Incidence and prevalence of congenital clubfoot in Apulia: a regional model for future prospective national studies
Italian Journal of Pediatrics volume 49, Article number: 151 (2023)
Congenital clubfoot is a fairly common and severe congenital malformation, most often of idiopathic origin. A smaller percentage of cases is related to chromosomal abnormalities and genetic syndromes. It is estimated that 0.5/1000 newborns are affected worldwide, with a male to female ratio of 2:1 and greater distribution in developing countries (80%). The “European Surveillance of Congenital Anomalies (EUROCAT)” reported clubfoot prevalence in European newborns, but data regarding Italy are missing or poor. We aim to provide detailed data on clubfoot incidence according to the Apulian Regional Registry on Congenital Malformations and to report current knowledge on clubfoot genetic factors.
We extrapolated data from the Regional Registry of Congenital Malformations to evaluate incidence and prevalence of congenital clubfoot in Apulia, Italy over a period of four years (2015–2018). We also performed a narrative review focusing on genetic mutations leading to congenital clubfoot.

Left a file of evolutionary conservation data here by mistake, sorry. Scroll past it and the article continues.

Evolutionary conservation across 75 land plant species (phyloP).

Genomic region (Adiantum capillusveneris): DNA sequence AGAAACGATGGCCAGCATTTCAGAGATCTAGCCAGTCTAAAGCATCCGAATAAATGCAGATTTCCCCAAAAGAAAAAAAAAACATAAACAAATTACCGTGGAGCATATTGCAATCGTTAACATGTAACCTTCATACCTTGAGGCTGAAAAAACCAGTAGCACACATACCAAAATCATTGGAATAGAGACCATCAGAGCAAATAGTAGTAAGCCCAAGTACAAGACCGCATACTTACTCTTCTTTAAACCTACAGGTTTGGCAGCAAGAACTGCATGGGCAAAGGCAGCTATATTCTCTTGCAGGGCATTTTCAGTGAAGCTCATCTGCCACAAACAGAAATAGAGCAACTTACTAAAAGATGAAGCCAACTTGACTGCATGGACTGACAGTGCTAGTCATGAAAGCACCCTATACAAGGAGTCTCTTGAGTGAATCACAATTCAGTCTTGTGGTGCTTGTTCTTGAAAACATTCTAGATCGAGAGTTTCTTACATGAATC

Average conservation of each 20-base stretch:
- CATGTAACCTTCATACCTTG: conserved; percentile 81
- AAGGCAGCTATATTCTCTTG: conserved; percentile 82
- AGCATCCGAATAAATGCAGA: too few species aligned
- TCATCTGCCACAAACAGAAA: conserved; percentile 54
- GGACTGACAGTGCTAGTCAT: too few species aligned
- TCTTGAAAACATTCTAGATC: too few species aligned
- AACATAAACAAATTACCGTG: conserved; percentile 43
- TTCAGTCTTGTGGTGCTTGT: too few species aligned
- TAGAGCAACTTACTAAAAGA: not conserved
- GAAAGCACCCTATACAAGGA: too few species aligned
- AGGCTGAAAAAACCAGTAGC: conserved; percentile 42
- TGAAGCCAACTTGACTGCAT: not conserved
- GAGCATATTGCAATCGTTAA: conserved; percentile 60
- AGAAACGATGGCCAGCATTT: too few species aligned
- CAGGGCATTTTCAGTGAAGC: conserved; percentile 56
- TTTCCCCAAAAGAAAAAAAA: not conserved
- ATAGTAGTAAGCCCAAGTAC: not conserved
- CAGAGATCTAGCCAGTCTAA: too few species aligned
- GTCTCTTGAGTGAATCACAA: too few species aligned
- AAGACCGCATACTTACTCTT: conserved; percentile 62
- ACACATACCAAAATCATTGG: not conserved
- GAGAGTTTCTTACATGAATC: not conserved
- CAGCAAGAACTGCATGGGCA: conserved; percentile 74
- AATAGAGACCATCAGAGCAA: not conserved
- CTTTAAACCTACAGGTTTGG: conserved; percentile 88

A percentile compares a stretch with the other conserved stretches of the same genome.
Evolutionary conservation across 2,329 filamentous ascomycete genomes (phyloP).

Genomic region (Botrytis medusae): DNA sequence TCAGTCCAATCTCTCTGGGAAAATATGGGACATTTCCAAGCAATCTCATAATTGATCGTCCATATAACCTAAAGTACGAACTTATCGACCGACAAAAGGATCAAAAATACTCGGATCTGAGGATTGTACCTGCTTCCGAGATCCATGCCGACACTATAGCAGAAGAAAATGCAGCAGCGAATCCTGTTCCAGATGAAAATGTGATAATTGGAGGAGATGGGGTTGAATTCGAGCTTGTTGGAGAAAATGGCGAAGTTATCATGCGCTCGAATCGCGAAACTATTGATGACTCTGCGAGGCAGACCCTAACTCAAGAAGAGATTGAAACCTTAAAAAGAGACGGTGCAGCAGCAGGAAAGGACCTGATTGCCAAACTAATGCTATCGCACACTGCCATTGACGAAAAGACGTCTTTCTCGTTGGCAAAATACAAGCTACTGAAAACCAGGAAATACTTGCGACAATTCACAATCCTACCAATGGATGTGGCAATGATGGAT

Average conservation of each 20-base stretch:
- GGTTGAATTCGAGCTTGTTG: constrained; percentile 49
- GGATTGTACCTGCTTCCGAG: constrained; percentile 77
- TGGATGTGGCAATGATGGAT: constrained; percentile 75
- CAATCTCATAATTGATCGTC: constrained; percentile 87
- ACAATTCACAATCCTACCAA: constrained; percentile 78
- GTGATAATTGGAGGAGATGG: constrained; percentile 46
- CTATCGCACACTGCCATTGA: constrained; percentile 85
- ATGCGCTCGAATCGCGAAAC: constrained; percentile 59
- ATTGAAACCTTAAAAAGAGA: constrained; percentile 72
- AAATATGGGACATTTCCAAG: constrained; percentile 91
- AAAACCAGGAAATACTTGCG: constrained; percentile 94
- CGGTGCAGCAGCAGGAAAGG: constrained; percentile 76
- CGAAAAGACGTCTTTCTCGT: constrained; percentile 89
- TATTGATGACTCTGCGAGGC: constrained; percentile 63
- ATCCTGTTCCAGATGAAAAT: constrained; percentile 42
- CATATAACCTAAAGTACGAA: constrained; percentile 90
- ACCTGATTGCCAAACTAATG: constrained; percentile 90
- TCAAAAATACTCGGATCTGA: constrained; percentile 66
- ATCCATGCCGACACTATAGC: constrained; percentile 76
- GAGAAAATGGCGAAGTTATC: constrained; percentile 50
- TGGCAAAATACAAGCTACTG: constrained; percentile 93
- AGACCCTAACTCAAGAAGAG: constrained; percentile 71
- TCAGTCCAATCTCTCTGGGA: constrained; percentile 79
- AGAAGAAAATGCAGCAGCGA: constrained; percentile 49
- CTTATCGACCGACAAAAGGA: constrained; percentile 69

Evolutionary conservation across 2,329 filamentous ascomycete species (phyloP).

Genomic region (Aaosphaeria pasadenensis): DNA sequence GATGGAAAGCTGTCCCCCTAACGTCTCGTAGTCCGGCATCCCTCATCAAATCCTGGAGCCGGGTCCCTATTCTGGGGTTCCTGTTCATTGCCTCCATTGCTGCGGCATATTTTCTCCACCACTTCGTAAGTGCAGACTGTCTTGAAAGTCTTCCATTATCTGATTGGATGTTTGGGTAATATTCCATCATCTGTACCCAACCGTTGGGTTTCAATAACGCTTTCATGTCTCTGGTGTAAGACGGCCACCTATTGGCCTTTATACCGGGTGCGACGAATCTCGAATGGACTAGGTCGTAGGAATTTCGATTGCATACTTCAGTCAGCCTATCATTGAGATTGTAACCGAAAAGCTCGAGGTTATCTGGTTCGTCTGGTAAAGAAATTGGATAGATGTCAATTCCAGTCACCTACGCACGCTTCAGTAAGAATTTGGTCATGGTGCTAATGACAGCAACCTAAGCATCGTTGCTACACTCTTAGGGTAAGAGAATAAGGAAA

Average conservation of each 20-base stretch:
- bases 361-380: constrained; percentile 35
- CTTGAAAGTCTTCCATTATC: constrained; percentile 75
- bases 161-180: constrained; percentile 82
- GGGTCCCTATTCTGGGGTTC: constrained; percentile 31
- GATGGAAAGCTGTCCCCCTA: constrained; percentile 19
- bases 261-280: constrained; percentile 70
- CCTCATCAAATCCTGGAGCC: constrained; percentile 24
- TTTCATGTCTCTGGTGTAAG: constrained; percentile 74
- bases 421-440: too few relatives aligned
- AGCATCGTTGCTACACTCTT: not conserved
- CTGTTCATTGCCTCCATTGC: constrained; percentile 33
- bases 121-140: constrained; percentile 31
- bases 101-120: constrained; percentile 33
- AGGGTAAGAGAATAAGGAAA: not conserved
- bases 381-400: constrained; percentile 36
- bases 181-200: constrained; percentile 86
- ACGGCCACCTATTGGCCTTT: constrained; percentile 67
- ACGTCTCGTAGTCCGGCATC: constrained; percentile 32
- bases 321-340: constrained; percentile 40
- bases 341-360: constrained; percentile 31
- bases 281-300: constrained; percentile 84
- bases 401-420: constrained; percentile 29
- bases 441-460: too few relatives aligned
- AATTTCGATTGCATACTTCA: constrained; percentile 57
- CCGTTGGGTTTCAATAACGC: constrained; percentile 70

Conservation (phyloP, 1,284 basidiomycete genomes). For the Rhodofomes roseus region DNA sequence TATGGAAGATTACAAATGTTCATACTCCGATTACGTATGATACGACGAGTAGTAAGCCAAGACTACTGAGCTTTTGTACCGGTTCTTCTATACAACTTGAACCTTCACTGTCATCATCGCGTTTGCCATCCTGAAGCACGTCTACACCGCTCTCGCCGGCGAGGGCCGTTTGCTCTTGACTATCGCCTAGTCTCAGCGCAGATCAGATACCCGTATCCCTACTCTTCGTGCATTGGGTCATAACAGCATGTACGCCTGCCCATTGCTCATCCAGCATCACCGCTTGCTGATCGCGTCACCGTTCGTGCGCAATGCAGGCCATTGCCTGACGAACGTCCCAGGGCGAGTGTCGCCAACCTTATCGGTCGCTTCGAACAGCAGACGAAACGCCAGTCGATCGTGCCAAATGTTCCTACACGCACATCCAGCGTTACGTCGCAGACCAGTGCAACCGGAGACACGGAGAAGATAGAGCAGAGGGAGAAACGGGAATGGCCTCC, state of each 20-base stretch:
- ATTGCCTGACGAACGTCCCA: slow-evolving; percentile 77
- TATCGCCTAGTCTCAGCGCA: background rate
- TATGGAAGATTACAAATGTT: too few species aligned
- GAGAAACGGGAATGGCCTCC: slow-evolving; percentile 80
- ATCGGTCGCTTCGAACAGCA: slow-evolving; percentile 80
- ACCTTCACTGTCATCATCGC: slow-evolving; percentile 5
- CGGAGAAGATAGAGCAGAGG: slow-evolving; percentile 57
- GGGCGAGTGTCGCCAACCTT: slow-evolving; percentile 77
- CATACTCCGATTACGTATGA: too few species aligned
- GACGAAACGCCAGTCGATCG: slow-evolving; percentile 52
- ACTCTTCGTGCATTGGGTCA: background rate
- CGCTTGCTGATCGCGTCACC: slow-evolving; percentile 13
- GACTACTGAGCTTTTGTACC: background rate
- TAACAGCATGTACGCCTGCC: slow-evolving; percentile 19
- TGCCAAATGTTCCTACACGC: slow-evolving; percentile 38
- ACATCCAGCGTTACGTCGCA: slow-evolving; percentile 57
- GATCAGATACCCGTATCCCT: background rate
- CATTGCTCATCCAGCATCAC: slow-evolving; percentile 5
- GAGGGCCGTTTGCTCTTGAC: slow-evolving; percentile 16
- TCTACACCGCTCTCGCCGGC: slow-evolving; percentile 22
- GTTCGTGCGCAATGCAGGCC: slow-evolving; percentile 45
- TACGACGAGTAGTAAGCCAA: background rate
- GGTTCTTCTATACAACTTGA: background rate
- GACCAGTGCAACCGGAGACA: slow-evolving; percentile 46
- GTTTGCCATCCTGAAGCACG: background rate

Over the period from 2015 to 2018 in Apulia, Italy, 124,017 births were recorded and 209 cases of clubfoot were found, accounting for an incidence rate of 1.7/1,000 and a prevalence rate of 1.6/1,000. Six families of genes have been reported to have an etiopathogenetic role on congenital clubfoot.
Incidence and prevalence of congenital clubfoot in Apulia, Italy, are comparable with those reported in the other Italian regions but higher than those reported in previous studies from Europe. Genetic studies to better classify congenital clubfoot in either syndromic or isolated forms are desirable.
Congenital clubfoot, also known as talipes equinovarus, is a fairly common and severe congenital malformation, featuring structural defects of the tissues of the foot and lower leg that are responsible for the abnormal positioning of the foot and ankle joints . If left untreated, severe disability and deformities are expected . The etiology of congenital clubfoot is still unknown. To date, the hypothesis of a multifactorial origin is the most widely accepted, since both genetic and environmental factors (i.e. smoke during pregnancy) have an etiopathogenetic role .